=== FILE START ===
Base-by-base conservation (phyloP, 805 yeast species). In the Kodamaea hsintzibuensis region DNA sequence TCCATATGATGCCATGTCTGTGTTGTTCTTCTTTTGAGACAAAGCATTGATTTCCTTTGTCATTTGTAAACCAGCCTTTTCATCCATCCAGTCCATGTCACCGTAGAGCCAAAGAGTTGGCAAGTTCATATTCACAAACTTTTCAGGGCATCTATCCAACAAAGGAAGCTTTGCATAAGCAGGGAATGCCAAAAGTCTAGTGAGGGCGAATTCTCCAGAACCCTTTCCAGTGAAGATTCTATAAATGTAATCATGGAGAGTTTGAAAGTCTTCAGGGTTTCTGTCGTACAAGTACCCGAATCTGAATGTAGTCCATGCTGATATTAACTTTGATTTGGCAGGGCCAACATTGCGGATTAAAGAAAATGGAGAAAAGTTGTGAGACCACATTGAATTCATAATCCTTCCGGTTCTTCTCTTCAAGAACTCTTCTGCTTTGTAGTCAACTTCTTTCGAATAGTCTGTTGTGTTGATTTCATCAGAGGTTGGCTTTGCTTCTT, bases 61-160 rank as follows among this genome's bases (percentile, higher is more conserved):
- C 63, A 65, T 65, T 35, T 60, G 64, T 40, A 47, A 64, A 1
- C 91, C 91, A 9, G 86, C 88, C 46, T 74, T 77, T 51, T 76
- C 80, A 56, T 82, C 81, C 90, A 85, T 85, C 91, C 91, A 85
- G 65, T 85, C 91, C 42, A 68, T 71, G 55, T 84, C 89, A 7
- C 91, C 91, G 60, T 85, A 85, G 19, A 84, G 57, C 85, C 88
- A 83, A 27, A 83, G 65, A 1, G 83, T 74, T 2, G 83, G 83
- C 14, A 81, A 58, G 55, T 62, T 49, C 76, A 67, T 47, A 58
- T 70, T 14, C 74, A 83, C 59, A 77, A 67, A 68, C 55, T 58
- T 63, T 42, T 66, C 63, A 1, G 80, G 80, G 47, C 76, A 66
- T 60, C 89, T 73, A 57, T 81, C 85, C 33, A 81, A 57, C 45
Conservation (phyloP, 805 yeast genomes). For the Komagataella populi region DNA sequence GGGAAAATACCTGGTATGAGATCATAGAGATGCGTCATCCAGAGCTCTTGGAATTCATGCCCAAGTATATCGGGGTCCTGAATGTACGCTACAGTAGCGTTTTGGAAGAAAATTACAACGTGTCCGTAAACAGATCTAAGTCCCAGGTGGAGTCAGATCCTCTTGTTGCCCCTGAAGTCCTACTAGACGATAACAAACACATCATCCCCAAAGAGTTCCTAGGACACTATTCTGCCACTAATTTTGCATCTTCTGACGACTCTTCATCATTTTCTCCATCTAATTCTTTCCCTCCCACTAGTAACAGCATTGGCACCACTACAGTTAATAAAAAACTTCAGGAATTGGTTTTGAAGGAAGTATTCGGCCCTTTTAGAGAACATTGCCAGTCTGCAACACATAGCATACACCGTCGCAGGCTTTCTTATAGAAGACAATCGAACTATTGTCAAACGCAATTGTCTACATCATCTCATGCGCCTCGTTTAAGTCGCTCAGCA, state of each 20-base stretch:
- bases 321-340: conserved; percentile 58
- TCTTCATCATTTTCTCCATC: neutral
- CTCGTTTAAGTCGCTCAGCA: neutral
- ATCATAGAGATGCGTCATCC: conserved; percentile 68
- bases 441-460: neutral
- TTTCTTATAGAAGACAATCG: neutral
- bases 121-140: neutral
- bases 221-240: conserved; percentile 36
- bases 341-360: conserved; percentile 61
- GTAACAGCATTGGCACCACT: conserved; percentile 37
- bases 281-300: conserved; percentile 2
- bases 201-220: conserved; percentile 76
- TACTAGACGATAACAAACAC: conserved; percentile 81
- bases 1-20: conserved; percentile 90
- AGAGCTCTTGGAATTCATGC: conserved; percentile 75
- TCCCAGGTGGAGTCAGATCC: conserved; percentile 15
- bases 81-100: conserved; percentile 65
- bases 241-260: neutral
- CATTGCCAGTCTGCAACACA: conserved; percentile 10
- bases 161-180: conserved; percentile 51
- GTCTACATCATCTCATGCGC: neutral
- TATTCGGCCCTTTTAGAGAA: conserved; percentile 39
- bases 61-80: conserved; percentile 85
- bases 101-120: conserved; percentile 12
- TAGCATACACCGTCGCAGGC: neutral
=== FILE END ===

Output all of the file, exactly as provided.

Base-by-base conservation (phyloP, 805 yeast species). In the Kodamaea hsintzibuensis region DNA sequence TCCATATGATGCCATGTCTGTGTTGTTCTTCTTTTGAGACAAAGCATTGATTTCCTTTGTCATTTGTAAACCAGCCTTTTCATCCATCCAGTCCATGTCACCGTAGAGCCAAAGAGTTGGCAAGTTCATATTCACAAACTTTTCAGGGCATCTATCCAACAAAGGAAGCTTTGCATAAGCAGGGAATGCCAAAAGTCTAGTGAGGGCGAATTCTCCAGAACCCTTTCCAGTGAAGATTCTATAAATGTAATCATGGAGAGTTTGAAAGTCTTCAGGGTTTCTGTCGTACAAGTACCCGAATCTGAATGTAGTCCATGCTGATATTAACTTTGATTTGGCAGGGCCAACATTGCGGATTAAAGAAAATGGAGAAAAGTTGTGAGACCACATTGAATTCATAATCCTTCCGGTTCTTCTCTTCAAGAACTCTTCTGCTTTGTAGTCAACTTCTTTCGAATAGTCTGTTGTGTTGATTTCATCAGAGGTTGGCTTTGCTTCTT, bases 61-160 rank as follows among this genome's bases (percentile, higher is more conserved):
- C 63, A 65, T 65, T 35, T 60, G 64, T 40, A 47, A 64, A 1
- C 91, C 91, A 9, G 86, C 88, C 46, T 74, T 77, T 51, T 76
- C 80, A 56, T 82, C 81, C 90, A 85, T 85, C 91, C 91, A 85
- G 65, T 85, C 91, C 42, A 68, T 71, G 55, T 84, C 89, A 7
- C 91, C 91, G 60, T 85, A 85, G 19, A 84, G 57, C 85, C 88
- A 83, A 27, A 83, G 65, A 1, G 83, T 74, T 2, G 83, G 83
- C 14, A 81, A 58, G 55, T 62, T 49, C 76, A 67, T 47, A 58
- T 70, T 14, C 74, A 83, C 59, A 77, A 67, A 68, C 55, T 58
- T 63, T 42, T 66, C 63, A 1, G 80, G 80, G 47, C 76, A 66
- T 60, C 89, T 73, A 57, T 81, C 85, C 33, A 81, A 57, C 45
Conservation (phyloP, 805 yeast genomes). For the Komagataella populi region DNA sequence GGGAAAATACCTGGTATGAGATCATAGAGATGCGTCATCCAGAGCTCTTGGAATTCATGCCCAAGTATATCGGGGTCCTGAATGTACGCTACAGTAGCGTTTTGGAAGAAAATTACAACGTGTCCGTAAACAGATCTAAGTCCCAGGTGGAGTCAGATCCTCTTGTTGCCCCTGAAGTCCTACTAGACGATAACAAACACATCATCCCCAAAGAGTTCCTAGGACACTATTCTGCCACTAATTTTGCATCTTCTGACGACTCTTCATCATTTTCTCCATCTAATTCTTTCCCTCCCACTAGTAACAGCATTGGCACCACTACAGTTAATAAAAAACTTCAGGAATTGGTTTTGAAGGAAGTATTCGGCCCTTTTAGAGAACATTGCCAGTCTGCAACACATAGCATACACCGTCGCAGGCTTTCTTATAGAAGACAATCGAACTATTGTCAAACGCAATTGTCTACATCATCTCATGCGCCTCGTTTAAGTCGCTCAGCA, state of each 20-base stretch:
- bases 321-340: conserved; percentile 58
- TCTTCATCATTTTCTCCATC: neutral
- CTCGTTTAAGTCGCTCAGCA: neutral
- ATCATAGAGATGCGTCATCC: conserved; percentile 68
- bases 441-460: neutral
- TTTCTTATAGAAGACAATCG: neutral
- bases 121-140: neutral
- bases 221-240: conserved; percentile 36
- bases 341-360: conserved; percentile 61
- GTAACAGCATTGGCACCACT: conserved; percentile 37
- bases 281-300: conserved; percentile 2
- bases 201-220: conserved; percentile 76
- TACTAGACGATAACAAACAC: conserved; percentile 81
- bases 1-20: conserved; percentile 90
- AGAGCTCTTGGAATTCATGC: conserved; percentile 75
- TCCCAGGTGGAGTCAGATCC: conserved; percentile 15
- bases 81-100: conserved; percentile 65
- bases 241-260: neutral
- CATTGCCAGTCTGCAACACA: conserved; percentile 10
- bases 161-180: conserved; percentile 51
- GTCTACATCATCTCATGCGC: neutral
- TATTCGGCCCTTTTAGAGAA: conserved; percentile 39
- bases 61-80: conserved; percentile 85
- bases 101-120: conserved; percentile 12
- TAGCATACACCGTCGCAGGC: neutral